Trump is still the most popular Republican leader and remains one of the only voices in the West advocating a diplomatic solution to the conflict in Ukraine. Writes Uriel Araujo
It is reasonable to suspect that recently arrested former US President Donald Trump was involved in shady businesses. If this is so, he would not have been the first American president to do so. I’ve written on scandals involving the US President Joe Biden’s family in Ukraine – particularly his son Hunter Biden. There, American geopolitical interests intertwine with geoeconomic ones, and with private interests. Going further back, US journalist Seymour M. Hersh argued, in his 1997 book “The Dark Side of Camelot”, that organized crime played a role in John Kennedy’s 1960 election. University of Wisconsin–Madison historian Alfred W. McCoy, and diplomat Peter Dale Scott have written scholarly books on CIA involvement in drug trafficking, including in the Iran-Contra affair. In such an oversight-free setting, it would be naïve to assume private corruption would not also take place.
Such is the reality of American politics, heavily interwoven with the military-industrial complex and the deep state. Could the unprecedented arrest of billionaire former President Trump be the beginning of a change in the American system, marking the end of impunity for top authorities and oligarchs? Many doubts so. Interestingly, he has been indicted mostly over supposedly having paid “hush money” to silence pornographic movies star Stormy Daniels about their alleged extramarital affair. She herself has claimed he should not have been arrested for that.
Trump’s indictment has left many wondering whether justice is being served, or whether this was simply a politically motivated move.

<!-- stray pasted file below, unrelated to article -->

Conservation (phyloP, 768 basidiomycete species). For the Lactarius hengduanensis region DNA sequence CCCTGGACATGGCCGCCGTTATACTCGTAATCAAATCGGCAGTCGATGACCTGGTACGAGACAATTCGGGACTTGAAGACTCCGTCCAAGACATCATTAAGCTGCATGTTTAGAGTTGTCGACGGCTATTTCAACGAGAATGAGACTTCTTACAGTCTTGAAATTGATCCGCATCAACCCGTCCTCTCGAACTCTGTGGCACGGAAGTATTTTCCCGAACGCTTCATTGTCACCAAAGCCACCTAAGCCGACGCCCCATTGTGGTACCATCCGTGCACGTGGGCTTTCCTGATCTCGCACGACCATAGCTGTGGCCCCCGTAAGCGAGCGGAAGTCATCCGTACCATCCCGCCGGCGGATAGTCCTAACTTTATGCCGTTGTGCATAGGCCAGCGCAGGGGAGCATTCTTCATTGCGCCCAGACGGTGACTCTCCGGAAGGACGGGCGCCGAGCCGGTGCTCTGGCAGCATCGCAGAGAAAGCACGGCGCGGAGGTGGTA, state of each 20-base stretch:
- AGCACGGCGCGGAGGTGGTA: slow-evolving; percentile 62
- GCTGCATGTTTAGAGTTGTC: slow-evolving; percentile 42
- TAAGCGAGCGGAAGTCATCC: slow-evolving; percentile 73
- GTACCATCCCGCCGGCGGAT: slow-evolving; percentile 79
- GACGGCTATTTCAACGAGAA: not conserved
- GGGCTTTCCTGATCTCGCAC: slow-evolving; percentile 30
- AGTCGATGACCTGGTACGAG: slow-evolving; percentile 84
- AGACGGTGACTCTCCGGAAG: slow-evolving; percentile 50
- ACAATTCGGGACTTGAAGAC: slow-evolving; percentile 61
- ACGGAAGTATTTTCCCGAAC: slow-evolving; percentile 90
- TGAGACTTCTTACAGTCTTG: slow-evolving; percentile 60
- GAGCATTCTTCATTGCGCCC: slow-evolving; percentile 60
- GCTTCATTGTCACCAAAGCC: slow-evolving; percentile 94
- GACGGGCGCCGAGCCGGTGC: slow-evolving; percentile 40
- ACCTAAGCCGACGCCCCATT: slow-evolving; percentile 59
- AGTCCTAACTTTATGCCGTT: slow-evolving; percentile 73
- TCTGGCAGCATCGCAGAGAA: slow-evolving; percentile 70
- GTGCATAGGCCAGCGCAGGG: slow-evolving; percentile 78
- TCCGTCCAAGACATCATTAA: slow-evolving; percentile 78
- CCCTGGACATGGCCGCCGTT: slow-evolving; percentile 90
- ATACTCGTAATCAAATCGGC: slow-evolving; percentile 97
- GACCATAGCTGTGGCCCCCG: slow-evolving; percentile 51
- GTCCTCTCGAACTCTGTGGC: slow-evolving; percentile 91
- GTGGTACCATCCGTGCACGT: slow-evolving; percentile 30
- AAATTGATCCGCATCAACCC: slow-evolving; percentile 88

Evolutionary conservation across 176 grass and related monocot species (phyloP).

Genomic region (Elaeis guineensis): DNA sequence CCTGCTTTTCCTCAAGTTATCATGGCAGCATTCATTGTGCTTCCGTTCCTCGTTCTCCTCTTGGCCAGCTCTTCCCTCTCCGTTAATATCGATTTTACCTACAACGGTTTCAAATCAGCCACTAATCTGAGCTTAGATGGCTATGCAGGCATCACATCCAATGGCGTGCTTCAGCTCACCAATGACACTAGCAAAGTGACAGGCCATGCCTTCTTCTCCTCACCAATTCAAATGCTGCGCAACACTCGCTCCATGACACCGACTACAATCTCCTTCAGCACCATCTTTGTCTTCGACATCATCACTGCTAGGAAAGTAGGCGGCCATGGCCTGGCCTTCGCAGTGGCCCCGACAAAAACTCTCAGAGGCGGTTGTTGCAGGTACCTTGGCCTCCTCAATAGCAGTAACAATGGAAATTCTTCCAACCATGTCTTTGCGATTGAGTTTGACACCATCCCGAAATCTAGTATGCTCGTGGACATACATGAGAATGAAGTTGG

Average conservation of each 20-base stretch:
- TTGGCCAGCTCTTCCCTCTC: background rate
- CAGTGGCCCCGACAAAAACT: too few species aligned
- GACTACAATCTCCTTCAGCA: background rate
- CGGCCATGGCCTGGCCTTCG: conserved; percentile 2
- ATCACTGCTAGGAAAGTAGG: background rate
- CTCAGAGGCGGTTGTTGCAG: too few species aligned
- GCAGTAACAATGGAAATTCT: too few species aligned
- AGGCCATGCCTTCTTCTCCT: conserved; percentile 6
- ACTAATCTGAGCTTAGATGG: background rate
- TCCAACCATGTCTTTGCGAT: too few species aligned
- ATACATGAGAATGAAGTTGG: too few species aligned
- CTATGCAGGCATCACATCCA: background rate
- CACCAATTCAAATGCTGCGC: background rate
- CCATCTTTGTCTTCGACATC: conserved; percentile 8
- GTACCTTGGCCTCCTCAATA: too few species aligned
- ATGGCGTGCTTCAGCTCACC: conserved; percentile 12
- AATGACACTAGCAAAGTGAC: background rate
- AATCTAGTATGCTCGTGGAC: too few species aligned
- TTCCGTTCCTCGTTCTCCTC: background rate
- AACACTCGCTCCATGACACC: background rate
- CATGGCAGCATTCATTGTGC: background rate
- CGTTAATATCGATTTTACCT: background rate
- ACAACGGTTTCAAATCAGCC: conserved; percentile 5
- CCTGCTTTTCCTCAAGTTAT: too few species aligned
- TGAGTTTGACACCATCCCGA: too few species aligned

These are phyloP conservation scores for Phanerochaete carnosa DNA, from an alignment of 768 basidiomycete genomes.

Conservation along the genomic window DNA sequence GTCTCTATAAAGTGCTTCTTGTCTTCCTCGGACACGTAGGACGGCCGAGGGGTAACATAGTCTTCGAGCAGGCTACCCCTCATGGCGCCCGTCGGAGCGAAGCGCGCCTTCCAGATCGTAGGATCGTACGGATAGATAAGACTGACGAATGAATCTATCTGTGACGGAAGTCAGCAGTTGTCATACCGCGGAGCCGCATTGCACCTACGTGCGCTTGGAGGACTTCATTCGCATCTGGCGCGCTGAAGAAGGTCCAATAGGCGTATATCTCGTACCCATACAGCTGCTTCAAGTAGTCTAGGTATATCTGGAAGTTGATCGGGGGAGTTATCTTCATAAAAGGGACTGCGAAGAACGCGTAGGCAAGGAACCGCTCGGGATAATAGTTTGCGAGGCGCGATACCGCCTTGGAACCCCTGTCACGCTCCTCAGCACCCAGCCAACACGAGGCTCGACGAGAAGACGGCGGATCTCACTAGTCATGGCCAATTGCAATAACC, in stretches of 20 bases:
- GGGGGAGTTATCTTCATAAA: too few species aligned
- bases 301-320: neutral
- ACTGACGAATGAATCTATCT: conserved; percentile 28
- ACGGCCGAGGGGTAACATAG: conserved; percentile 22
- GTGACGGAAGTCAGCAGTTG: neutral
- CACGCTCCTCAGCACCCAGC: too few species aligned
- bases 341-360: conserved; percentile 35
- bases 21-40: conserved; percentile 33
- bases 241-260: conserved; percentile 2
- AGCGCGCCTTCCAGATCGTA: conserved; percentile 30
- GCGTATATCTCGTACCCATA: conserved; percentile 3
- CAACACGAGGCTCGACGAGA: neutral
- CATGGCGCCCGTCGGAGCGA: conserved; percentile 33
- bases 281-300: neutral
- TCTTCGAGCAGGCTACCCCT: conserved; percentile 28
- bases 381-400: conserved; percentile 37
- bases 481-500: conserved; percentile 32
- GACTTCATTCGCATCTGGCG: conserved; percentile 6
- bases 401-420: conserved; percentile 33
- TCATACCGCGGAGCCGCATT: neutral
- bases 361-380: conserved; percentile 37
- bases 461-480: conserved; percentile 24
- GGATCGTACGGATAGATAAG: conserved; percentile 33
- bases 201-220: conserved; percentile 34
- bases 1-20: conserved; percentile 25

It’s no secret that Trump’s presidency was marked by controversy, with many of his actions and statements causing outrage among Democrats and even some Republicans. Although a problematic and even divisive figure domestically, there is no denying that his foreign policy was at least occasionally focused on achieving some peace and stability internationally. Albeit Trump supported coup attempts in Venezuela and ordered the assassination of Iranian General Qasem Soleimani, for instance, on the other hand, he ordered the withdrawal of US troops from Somalia (reversed by Biden).
More importantly, Trump had made at least some strides in improving relations with Russia, and was much criticized because of that – even though relations worsened at times, especially when sanctions were signed by Washington against Moscow. In any case, his administration was quite a relative “set-back” in the markedly anti-Russian tendency that had characterized Washington’s policy for decades. Biden brought it back. Shortly after his November 2020 electoral victory, Donetsk People’s Republic Chairman Andrei Purgin said that if Trump’s administration had employed “slow strangulation” against the Donbass region, Biden in turn would use “more aggressive” methods.